Americans feel more confident, but should they?
The U.S. stock market struggled again this month while Europe careened toward a financial meltdown, but many Americans don’t seem to be paying attention to either: Consumer confidence snapped back in November to the highest level since July.
The Conference Board said its confidence index jumped to 56.0 after slumping to 40.9 in October, which was the lowest level since the depths of the recession in early 2009.
A reading of 56.0 still is very depressed, and is down from the 2011 high of 72.0 reached in February. A typical reading in the mid-2000s was between 100 and 110.
Nonetheless, any increase in confidence is a good thing. And the board's report showed that confidence rose this month among all income groups, so it wasn't just the well-heeled who turned more upbeat.
But should people really be feeling better about things?
Maybe it’s just a coincidence, but many of the U.S. economic reports over the last month have shown improvement, further belying the idea that the economy was at risk of sliding back into recession.
Eighteen of 24 reports measuring economic output, employment and the housing sector were better this month than the previous readings, according to data firm Bespoke Investment Group. That’s a pretty good batting average.
Another way to gauge the economic reports is to look at whether the data came in above or below analysts’ expectations. Over the last 50 trading days, the number of better-than-expected reports has exceeded worse-than-expected reports by 13, according to Bespoke.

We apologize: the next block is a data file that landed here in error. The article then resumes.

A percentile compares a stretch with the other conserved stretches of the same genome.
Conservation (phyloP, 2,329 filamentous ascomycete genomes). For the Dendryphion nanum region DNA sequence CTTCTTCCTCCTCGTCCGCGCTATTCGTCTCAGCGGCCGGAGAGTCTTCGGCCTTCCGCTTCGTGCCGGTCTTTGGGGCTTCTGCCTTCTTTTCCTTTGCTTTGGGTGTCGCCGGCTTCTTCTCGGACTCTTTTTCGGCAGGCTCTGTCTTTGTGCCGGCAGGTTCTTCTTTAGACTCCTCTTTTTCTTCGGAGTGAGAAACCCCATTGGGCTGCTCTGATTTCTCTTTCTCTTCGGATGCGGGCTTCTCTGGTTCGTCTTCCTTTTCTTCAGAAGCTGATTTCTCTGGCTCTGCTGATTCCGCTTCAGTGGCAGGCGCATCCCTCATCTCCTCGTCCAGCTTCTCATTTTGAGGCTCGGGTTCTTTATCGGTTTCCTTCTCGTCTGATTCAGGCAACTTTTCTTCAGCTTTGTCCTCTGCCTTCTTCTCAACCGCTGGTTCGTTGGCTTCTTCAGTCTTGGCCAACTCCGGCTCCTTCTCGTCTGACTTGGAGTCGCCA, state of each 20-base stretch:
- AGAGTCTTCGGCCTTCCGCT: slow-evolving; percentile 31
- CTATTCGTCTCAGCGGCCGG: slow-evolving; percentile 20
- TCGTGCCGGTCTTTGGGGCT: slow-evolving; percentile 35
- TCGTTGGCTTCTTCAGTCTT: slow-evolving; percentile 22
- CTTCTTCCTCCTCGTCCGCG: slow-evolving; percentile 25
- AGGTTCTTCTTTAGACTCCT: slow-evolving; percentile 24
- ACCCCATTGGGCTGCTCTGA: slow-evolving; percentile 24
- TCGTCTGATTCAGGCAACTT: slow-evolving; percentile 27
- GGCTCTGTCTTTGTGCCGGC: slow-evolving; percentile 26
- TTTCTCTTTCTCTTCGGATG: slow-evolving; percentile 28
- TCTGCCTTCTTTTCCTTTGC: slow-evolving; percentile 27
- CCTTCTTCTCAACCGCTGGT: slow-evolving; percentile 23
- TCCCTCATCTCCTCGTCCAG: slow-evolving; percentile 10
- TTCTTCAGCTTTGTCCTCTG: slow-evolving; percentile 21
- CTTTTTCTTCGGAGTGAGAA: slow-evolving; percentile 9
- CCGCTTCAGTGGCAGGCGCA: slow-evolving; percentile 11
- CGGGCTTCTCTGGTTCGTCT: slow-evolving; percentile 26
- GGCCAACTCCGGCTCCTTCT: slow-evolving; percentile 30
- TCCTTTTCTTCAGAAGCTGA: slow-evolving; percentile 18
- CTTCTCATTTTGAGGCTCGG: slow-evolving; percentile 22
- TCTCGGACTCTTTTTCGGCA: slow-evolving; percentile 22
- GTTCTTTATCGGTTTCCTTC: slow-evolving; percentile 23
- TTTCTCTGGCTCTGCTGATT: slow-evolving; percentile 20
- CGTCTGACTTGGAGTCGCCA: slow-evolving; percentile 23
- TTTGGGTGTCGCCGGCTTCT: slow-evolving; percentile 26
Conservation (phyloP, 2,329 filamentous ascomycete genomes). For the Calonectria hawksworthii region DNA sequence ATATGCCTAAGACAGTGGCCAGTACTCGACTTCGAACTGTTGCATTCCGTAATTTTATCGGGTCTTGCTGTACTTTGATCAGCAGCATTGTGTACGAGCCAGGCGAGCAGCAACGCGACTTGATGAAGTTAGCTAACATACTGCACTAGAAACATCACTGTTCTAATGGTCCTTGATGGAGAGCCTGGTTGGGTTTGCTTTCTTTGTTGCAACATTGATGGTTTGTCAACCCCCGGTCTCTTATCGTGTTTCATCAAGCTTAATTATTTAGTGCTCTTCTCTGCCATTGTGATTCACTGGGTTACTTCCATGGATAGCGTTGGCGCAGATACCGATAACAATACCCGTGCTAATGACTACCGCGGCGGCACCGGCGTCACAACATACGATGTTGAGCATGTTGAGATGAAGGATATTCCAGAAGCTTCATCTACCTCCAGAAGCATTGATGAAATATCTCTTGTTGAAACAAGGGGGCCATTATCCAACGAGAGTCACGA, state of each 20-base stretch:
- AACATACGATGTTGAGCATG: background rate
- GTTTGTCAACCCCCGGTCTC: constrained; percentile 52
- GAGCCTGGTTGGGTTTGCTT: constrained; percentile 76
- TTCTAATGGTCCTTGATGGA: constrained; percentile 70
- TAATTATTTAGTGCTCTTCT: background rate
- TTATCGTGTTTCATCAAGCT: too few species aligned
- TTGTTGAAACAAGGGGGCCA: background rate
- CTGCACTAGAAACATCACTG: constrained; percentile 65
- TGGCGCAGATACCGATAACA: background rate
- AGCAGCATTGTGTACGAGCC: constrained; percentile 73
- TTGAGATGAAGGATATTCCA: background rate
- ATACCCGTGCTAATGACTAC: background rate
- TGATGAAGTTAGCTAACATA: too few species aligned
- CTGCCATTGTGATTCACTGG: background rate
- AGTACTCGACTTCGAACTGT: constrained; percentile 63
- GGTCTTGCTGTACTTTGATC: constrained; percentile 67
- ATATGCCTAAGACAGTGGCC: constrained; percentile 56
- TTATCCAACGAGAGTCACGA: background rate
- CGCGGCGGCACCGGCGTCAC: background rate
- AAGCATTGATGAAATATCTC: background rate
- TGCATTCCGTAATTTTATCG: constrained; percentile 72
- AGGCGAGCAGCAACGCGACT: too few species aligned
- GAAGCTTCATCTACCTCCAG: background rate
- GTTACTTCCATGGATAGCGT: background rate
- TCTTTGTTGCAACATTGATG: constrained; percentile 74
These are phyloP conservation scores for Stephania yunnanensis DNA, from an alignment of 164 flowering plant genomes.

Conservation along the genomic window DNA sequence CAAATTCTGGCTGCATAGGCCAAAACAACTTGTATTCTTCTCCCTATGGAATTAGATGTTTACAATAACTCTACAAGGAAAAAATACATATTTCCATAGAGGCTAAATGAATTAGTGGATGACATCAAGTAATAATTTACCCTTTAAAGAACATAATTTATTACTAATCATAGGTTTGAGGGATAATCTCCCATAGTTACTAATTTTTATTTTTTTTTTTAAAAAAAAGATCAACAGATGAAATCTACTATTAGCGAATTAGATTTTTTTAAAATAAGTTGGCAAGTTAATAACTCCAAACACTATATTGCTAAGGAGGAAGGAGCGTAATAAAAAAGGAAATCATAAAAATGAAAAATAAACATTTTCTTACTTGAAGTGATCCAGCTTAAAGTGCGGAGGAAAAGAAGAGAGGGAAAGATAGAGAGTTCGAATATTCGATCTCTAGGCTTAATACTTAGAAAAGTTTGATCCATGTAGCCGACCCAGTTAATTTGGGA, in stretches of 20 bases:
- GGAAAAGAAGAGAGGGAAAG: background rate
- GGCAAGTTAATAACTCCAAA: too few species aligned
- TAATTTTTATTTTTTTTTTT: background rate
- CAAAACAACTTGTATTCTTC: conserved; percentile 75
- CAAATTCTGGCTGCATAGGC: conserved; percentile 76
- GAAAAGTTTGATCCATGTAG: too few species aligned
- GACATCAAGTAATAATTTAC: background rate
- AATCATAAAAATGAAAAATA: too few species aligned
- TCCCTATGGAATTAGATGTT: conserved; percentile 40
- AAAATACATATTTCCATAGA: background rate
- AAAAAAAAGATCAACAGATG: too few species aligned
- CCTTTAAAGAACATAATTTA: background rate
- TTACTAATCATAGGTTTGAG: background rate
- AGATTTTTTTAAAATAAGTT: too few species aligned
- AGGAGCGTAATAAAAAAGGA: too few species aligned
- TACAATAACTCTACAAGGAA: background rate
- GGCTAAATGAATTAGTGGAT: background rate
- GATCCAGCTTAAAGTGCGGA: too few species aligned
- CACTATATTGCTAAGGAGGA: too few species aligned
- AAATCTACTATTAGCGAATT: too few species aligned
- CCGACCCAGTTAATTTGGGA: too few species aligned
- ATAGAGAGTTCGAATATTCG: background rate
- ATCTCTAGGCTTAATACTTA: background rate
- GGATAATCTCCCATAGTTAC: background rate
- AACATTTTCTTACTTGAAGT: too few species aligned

That is “the highest level since April, and represents an environment where economists have been underestimating U.S. economic growth amid all the global issues,” Bespoke said in a report.
Some important data are due later this week: The Institute for Supply Management’s report on November manufacturing activity is coming on Thursday. On Friday the government will report on November employment.
With the U.S. economy showing remarkable resilience by many measures, you have to wonder: Would the stock market be a lot higher if it weren’t for Europe’s unrelenting crisis?
The average New York Stock Exchange issue is down 5.5% so far this month and down 10.2% this year. With a month of trading to go, it would take a gain of 11.5% from this point to put the NYSE index in the black for 2011.
-- Tom Petruno
Photo: Shoppers in New York on Black Friday. Credit: John Minchillo / Associated Press